A general rule of driving these days is to never hold a cell phone while driving. But in the next two weeks especially, drivers across Washington are advised to keep their eyes on the road.
Over the next two weeks, more than 150 law enforcement agencies across the state will be on the lookout for distracted drivers. People who have a habit of using their cell phone while driving should know that it’s illegal to hold cell phones or watch videos while driving.
And don’t assume that just because you’re stationary in traffic or at a traffic light, that it’s okay to use your cell phone. It is still illegal.
Driving while using a cell phone – or E-DUI – carries a fine of $136 for the first offense and $234 for the second if it occurs within five years of the first. This is also recorded on your auto insurance.
“Washington drivers need to know that if they’re on the road, they should be off the phone,” said Washington Traffic Safety Commission Program Manager Erika Mascorro. “If you’re distracted, law enforcement is focused on finding and ticketing you.”
An observational study by Washington Traffic Safety Commission conducted in November 2018 found that distractions such as eating, changing a radio station or attending to pets or children have increased significantly. The same study showed cell phone distraction decreased 40 percent from 2017 to 2018.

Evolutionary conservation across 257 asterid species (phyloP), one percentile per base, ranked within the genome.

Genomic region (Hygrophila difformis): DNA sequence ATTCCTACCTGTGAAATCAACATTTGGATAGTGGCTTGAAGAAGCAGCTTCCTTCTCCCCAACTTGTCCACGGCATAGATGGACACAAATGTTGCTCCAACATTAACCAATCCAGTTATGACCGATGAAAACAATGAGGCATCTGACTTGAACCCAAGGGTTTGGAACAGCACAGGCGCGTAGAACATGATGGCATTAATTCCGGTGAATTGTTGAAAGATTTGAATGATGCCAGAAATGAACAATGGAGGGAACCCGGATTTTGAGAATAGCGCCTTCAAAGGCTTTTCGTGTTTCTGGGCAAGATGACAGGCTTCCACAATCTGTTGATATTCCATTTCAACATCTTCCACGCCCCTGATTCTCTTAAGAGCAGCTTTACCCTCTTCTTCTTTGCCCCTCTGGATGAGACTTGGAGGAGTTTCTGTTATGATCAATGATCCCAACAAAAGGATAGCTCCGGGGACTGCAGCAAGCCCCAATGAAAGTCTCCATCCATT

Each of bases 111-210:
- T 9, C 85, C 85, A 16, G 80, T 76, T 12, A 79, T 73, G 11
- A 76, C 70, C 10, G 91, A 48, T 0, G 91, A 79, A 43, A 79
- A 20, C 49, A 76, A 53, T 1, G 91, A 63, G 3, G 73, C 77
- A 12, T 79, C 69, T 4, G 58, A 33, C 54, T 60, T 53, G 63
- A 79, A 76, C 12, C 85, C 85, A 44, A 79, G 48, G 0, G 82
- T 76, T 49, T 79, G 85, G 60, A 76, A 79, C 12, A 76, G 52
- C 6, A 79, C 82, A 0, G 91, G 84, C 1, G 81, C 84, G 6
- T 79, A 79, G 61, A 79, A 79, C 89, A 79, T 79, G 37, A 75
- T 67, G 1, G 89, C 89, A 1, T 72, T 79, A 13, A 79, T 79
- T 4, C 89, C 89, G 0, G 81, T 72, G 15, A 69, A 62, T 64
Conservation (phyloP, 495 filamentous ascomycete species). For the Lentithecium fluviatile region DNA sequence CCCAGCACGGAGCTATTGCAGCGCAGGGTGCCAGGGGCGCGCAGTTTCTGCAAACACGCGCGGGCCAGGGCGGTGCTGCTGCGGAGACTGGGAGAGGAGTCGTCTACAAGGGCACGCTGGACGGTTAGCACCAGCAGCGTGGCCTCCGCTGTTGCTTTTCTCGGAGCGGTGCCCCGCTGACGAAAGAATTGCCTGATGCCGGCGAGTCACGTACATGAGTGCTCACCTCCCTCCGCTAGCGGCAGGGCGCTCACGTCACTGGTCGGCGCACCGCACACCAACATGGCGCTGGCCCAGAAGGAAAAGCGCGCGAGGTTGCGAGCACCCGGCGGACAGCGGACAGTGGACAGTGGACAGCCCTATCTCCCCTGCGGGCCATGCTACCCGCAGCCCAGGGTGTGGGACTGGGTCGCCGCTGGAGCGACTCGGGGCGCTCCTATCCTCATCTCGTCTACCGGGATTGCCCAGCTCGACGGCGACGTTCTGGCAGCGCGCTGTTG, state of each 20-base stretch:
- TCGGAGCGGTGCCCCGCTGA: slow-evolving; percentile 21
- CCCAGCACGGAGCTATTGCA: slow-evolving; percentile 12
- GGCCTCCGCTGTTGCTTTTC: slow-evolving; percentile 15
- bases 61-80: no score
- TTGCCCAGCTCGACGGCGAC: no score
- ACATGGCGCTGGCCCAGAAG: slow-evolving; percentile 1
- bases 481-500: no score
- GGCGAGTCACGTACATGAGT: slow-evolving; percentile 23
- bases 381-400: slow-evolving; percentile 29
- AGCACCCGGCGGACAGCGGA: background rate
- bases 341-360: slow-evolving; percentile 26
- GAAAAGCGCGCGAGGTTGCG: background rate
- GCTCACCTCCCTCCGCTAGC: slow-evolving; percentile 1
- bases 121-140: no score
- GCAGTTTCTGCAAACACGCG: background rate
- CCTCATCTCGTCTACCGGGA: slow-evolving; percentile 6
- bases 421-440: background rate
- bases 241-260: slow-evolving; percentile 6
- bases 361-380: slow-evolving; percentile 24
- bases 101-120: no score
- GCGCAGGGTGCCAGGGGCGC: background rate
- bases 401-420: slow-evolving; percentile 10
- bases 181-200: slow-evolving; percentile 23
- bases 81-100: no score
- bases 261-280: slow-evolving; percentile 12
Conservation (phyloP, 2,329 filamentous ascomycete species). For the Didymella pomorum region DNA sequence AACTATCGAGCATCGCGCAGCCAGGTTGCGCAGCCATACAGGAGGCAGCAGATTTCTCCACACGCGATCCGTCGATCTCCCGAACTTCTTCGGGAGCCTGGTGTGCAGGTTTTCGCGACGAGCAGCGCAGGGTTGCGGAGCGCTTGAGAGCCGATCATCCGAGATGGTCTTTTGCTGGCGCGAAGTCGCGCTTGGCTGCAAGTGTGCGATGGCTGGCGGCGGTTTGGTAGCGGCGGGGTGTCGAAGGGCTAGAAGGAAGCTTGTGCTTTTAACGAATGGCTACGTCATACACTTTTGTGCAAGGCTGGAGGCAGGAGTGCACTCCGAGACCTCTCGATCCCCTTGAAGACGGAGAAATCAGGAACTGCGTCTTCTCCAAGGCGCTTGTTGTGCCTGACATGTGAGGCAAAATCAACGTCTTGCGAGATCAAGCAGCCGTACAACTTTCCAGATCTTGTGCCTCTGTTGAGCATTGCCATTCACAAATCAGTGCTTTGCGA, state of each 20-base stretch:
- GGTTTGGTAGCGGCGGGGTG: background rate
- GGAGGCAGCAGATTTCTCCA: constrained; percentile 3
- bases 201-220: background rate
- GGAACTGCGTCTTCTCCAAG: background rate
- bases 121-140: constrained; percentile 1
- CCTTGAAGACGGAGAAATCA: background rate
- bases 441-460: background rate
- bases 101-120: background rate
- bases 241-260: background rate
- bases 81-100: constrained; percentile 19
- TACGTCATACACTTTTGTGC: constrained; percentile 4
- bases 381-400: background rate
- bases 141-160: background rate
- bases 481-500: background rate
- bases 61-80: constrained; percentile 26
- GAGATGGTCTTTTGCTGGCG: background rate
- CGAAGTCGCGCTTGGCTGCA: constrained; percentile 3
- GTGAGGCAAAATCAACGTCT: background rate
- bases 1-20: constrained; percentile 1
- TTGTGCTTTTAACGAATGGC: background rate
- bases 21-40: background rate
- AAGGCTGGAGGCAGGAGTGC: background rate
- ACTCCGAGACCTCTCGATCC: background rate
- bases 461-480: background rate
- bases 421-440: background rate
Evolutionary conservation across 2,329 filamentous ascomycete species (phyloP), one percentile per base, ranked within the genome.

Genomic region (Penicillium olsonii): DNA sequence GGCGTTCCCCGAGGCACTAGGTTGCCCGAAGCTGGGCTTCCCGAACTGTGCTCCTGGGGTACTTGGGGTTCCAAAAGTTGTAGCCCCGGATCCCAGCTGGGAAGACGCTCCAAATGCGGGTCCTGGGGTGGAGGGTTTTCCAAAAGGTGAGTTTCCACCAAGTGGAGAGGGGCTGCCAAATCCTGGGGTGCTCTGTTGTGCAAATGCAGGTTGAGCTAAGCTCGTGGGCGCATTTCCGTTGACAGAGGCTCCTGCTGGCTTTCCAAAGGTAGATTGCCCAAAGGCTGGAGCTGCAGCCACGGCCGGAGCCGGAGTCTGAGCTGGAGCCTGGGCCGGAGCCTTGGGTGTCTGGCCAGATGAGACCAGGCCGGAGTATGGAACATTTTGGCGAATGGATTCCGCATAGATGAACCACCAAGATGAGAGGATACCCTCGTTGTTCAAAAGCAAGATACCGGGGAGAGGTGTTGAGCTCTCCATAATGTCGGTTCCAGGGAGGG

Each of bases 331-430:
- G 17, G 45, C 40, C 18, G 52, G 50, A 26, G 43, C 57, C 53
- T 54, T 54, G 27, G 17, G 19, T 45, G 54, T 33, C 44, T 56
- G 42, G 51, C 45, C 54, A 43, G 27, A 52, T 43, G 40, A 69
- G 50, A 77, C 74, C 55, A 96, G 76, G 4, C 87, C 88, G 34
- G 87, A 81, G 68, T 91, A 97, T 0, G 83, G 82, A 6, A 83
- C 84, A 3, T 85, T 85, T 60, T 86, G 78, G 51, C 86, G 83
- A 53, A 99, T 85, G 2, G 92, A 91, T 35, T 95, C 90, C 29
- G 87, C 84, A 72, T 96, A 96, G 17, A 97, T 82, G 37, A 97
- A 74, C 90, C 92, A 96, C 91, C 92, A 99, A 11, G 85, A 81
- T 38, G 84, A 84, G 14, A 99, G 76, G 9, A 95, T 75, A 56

The same report found that roughly 8.2 percent of drivers in 2018 were distracted in some way, down from 9.2 percent in 2017. Common distractions include grooming, adjusting the car radio, attending to babies or pets, eating, reading, watching videos and more.
So even though cell phone use while driving has decreased, other forms of distractions have actually increased.
“Drivers can dangerously lose their focus on other activities that shift their focus and full engagement from driving, which the E-DUI law calls ‘dangerously distracted,” Sara Wood, Target Zero Manager for south King County said. “Any type of distraction increases crash risk. Studies show that it can take nearly 30 seconds to regain your attention on the road after focusing on something else, even for just a few seconds.”
Other forms of distractions are considered secondary offenses, meaning a driver must be pulled over for another (primary) offense such as running a stop sign which could have been caused by the distracting activity (attending to their pet for example).
Drivers in Edmonds should be extra aware of what they’re doing. The Waterfront city has been found to be the capital of distracted driving in Washington, with 276 crashes caused by distracted driving in 2017.
If you have been in an accident caused by a distracted driver, please know that you have options. Drivers carry the full responsibility of their actions and are required by law to drive safely.